Workplace Misconduct – Disclosure of Employee Witness Statements

On many occasions, an employer’s investigation of workplace misconduct relies heavily upon observations and testimony of co-employees.  During the investigation, an employer will request that the co-employees submit witness statements.  For decades, unions have argued that public employers must provide these employee witness statements to enable them to effectively process the grievance filed by the disciplined employee.

Under the Public Employee Relations Act (PERA), a School District is required to provide a union with information that is relevant to the processing of a grievance.  The Pennsylvania Labor Relations Board (PLRB) has determined that the information is relevant if (1) the union has filed a grievance governed by the party’s collective bargaining agreement, and (2) the information would be useful to the union.  This is a fairly broad and all-encompassing standard.  For example, the PLRB has required that a public employer provide investigative reports and the names of witnesses to a union.  However, the PLRB does protect employee witness statements from disclosure.  In doing so, the PLRB adopted the National Labor Relations Board’s (NLRB’s) holding in the 1978 Anheuser-Busch, Inc. case which excluded witness statements from an employer’s duty to provide information.  The 1978 NLRB decision recognized that a risk existed for either party to intimidate employees or others who had provided statements in an effort to make them change their testimony or not testify at all.  This effectively silenced unions’ requests for employee witness statement until the last couple years.

Now, unions are emboldened by a fairly recent NLRB decision which overturned its 1978 holding and adopted a balancing test.  The NLRB requires employers to provide witness statements unless the employer establishes that there is a confidentiality concern that outweighs the union’s need for the statements.  Since the NLRB overturned its Anheuser-Busch holding, unions assert that the PLRB should do likewise.  However, the PLRB, as recently as its 2012 Final Order in Gas Works Employees Union Local 686 v. Philadelphia Gas Works, reaffirmed that while decisions of the NLRB may provide guidance, they are not binding on the PLRB’s interpretation of PERA, especially when the PLRB has been consistent with its policy and the NLRB has not.  In the Philadelphia Gas Works Final Order, the PLRB restated that the rationale behind its policy for excluding witness statements was to promote full and open disclosure by persons who might have knowledge of employee misconduct and to prevent the risk that witnesses might be coerced or intimidated by either side.  Both sides may still collect necessary information and are not impeded by the PLRB’s decision not to require witness statements to be produced.  The names of witnesses are provided which then permit either side to interview witnesses and obtain their statements.  The PLRB was critical of the NLRB’s new balancing test and expressed concerns that employee witnesses might be reluctant to step forward, thereby hindering an employer’s ability to properly investigate misconduct.  Based upon this, the PLRB in Philadelphia Gas Works explicitly reaffirmed its longstanding policy that witness statements are excluded from disclosure.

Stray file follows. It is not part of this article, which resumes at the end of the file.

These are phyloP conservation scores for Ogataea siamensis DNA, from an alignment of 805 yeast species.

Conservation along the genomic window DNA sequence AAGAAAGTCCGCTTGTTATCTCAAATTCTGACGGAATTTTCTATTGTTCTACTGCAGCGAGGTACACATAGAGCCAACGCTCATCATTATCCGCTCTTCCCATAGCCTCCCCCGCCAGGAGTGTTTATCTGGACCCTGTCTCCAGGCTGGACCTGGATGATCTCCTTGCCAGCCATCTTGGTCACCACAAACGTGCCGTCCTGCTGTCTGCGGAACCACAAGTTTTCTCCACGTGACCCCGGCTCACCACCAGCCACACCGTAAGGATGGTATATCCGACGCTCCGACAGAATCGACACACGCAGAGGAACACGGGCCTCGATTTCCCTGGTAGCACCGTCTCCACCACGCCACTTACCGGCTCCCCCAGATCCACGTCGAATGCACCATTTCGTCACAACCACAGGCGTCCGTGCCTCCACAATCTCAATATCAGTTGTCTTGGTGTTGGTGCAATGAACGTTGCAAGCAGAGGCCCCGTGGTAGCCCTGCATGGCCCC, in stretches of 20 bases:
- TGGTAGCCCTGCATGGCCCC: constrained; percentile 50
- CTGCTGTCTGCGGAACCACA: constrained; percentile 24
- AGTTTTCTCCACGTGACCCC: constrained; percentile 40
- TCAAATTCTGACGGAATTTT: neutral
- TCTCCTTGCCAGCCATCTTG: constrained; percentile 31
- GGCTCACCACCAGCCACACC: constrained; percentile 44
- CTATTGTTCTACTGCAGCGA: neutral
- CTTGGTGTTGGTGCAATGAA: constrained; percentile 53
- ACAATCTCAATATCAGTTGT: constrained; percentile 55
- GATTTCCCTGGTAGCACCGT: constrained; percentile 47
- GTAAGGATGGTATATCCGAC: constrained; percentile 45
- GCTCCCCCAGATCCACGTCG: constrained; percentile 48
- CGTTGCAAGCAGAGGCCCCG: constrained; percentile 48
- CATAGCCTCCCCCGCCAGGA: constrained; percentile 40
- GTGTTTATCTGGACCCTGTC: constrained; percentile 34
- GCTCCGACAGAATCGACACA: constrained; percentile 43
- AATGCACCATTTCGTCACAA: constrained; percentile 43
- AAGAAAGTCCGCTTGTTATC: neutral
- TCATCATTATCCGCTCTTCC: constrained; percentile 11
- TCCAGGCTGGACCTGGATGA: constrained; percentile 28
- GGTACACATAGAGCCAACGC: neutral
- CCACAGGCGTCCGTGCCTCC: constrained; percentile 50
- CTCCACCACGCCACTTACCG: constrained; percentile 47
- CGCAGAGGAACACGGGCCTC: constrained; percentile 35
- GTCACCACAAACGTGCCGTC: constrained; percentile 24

If your School District is confronted by a union request to provide witness statements while processing a grievance, you may take a firm stand and refuse to provide the statements, even if threatened with an unfair labor practice charge.  Although witness statements need not be provided, the union is entitled to the names of employee witnesses.

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